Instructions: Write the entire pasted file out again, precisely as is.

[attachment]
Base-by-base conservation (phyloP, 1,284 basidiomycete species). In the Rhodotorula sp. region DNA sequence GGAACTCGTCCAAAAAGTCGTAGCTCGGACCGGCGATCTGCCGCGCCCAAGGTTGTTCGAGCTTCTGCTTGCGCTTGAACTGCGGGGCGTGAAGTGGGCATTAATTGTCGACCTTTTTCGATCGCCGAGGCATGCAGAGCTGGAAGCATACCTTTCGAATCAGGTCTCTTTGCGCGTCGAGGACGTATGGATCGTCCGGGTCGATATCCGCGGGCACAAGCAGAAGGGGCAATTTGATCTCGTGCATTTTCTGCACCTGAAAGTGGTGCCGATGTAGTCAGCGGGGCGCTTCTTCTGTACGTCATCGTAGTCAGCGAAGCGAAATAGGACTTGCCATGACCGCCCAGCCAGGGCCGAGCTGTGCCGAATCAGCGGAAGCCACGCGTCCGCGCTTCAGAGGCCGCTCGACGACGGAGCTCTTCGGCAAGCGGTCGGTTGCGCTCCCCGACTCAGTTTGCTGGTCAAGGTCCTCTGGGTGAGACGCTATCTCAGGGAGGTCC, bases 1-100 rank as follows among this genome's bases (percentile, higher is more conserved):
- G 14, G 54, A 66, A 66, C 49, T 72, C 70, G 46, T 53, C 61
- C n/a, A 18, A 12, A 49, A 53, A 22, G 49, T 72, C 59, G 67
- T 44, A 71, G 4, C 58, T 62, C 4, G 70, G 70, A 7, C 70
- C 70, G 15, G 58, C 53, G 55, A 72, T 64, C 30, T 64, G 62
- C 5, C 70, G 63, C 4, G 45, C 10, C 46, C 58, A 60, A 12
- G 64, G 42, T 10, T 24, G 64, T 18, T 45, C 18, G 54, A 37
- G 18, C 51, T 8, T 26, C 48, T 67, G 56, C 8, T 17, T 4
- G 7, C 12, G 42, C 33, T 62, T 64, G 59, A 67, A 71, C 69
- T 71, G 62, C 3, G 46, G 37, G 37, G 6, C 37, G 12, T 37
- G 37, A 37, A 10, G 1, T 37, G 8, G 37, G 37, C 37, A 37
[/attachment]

Base-by-base conservation (phyloP, 1,284 basidiomycete species). In the Rhodotorula sp. region DNA sequence GGAACTCGTCCAAAAAGTCGTAGCTCGGACCGGCGATCTGCCGCGCCCAAGGTTGTTCGAGCTTCTGCTTGCGCTTGAACTGCGGGGCGTGAAGTGGGCATTAATTGTCGACCTTTTTCGATCGCCGAGGCATGCAGAGCTGGAAGCATACCTTTCGAATCAGGTCTCTTTGCGCGTCGAGGACGTATGGATCGTCCGGGTCGATATCCGCGGGCACAAGCAGAAGGGGCAATTTGATCTCGTGCATTTTCTGCACCTGAAAGTGGTGCCGATGTAGTCAGCGGGGCGCTTCTTCTGTACGTCATCGTAGTCAGCGAAGCGAAATAGGACTTGCCATGACCGCCCAGCCAGGGCCGAGCTGTGCCGAATCAGCGGAAGCCACGCGTCCGCGCTTCAGAGGCCGCTCGACGACGGAGCTCTTCGGCAAGCGGTCGGTTGCGCTCCCCGACTCAGTTTGCTGGTCAAGGTCCTCTGGGTGAGACGCTATCTCAGGGAGGTCC, bases 1-100 rank as follows among this genome's bases (percentile, higher is more conserved):
- G 14, G 54, A 66, A 66, C 49, T 72, C 70, G 46, T 53, C 61
- C n/a, A 18, A 12, A 49, A 53, A 22, G 49, T 72, C 59, G 67
- T 44, A 71, G 4, C 58, T 62, C 4, G 70, G 70, A 7, C 70
- C 70, G 15, G 58, C 53, G 55, A 72, T 64, C 30, T 64, G 62
- C 5, C 70, G 63, C 4, G 45, C 10, C 46, C 58, A 60, A 12
- G 64, G 42, T 10, T 24, G 64, T 18, T 45, C 18, G 54, A 37
- G 18, C 51, T 8, T 26, C 48, T 67, G 56, C 8, T 17, T 4
- G 7, C 12, G 42, C 33, T 62, T 64, G 59, A 67, A 71, C 69
- T 71, G 62, C 3, G 46, G 37, G 37, G 6, C 37, G 12, T 37
- G 37, A 37, A 10, G 1, T 37, G 8, G 37, G 37, C 37, A 37